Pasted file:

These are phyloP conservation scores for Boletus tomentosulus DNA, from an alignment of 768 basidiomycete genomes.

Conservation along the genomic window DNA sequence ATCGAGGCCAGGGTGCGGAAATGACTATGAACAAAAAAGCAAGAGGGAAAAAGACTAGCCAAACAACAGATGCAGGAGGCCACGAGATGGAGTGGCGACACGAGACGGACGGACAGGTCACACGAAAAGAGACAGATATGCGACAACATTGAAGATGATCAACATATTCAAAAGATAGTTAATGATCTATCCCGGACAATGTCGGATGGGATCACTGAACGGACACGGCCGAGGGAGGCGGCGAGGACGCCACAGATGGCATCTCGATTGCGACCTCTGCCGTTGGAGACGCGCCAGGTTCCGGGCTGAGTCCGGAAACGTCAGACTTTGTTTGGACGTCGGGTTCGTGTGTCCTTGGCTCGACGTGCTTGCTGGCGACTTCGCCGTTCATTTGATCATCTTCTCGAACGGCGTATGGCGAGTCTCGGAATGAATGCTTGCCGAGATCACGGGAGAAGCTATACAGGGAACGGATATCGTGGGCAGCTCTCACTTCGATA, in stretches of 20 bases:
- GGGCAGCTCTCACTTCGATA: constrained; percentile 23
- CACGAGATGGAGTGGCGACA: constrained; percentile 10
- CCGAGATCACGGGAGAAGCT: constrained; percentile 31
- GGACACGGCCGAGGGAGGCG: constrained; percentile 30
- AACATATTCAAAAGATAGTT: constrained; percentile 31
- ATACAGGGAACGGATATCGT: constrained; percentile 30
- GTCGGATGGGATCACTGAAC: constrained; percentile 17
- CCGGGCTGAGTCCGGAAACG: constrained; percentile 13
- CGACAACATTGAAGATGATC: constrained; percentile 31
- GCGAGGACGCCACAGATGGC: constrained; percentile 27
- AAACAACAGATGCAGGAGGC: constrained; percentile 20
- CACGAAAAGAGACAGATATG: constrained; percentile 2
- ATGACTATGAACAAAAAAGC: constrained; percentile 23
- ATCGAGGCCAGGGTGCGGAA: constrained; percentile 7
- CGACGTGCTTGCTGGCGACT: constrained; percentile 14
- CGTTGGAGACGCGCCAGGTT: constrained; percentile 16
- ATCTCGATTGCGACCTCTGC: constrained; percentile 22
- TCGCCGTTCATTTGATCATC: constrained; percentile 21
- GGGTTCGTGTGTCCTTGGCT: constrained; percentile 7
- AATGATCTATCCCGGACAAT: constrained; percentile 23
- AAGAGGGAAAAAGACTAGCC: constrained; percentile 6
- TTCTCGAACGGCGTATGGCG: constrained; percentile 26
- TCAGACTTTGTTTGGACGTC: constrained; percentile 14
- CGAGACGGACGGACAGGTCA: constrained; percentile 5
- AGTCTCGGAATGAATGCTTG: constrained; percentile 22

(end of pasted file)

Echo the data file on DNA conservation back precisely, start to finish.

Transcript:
These are phyloP conservation scores for Boletus tomentosulus DNA, from an alignment of 768 basidiomycete genomes.

Conservation along the genomic window DNA sequence ATCGAGGCCAGGGTGCGGAAATGACTATGAACAAAAAAGCAAGAGGGAAAAAGACTAGCCAAACAACAGATGCAGGAGGCCACGAGATGGAGTGGCGACACGAGACGGACGGACAGGTCACACGAAAAGAGACAGATATGCGACAACATTGAAGATGATCAACATATTCAAAAGATAGTTAATGATCTATCCCGGACAATGTCGGATGGGATCACTGAACGGACACGGCCGAGGGAGGCGGCGAGGACGCCACAGATGGCATCTCGATTGCGACCTCTGCCGTTGGAGACGCGCCAGGTTCCGGGCTGAGTCCGGAAACGTCAGACTTTGTTTGGACGTCGGGTTCGTGTGTCCTTGGCTCGACGTGCTTGCTGGCGACTTCGCCGTTCATTTGATCATCTTCTCGAACGGCGTATGGCGAGTCTCGGAATGAATGCTTGCCGAGATCACGGGAGAAGCTATACAGGGAACGGATATCGTGGGCAGCTCTCACTTCGATA, in stretches of 20 bases:
- GGGCAGCTCTCACTTCGATA: constrained; percentile 23
- CACGAGATGGAGTGGCGACA: constrained; percentile 10
- CCGAGATCACGGGAGAAGCT: constrained; percentile 31
- GGACACGGCCGAGGGAGGCG: constrained; percentile 30
- AACATATTCAAAAGATAGTT: constrained; percentile 31
- ATACAGGGAACGGATATCGT: constrained; percentile 30
- GTCGGATGGGATCACTGAAC: constrained; percentile 17
- CCGGGCTGAGTCCGGAAACG: constrained; percentile 13
- CGACAACATTGAAGATGATC: constrained; percentile 31
- GCGAGGACGCCACAGATGGC: constrained; percentile 27
- AAACAACAGATGCAGGAGGC: constrained; percentile 20
- CACGAAAAGAGACAGATATG: constrained; percentile 2
- ATGACTATGAACAAAAAAGC: constrained; percentile 23
- ATCGAGGCCAGGGTGCGGAA: constrained; percentile 7
- CGACGTGCTTGCTGGCGACT: constrained; percentile 14
- CGTTGGAGACGCGCCAGGTT: constrained; percentile 16
- ATCTCGATTGCGACCTCTGC: constrained; percentile 22
- TCGCCGTTCATTTGATCATC: constrained; percentile 21
- GGGTTCGTGTGTCCTTGGCT: constrained; percentile 7
- AATGATCTATCCCGGACAAT: constrained; percentile 23
- AAGAGGGAAAAAGACTAGCC: constrained; percentile 6
- TTCTCGAACGGCGTATGGCG: constrained; percentile 26
- TCAGACTTTGTTTGGACGTC: constrained; percentile 14
- CGAGACGGACGGACAGGTCA: constrained; percentile 5
- AGTCTCGGAATGAATGCTTG: constrained; percentile 22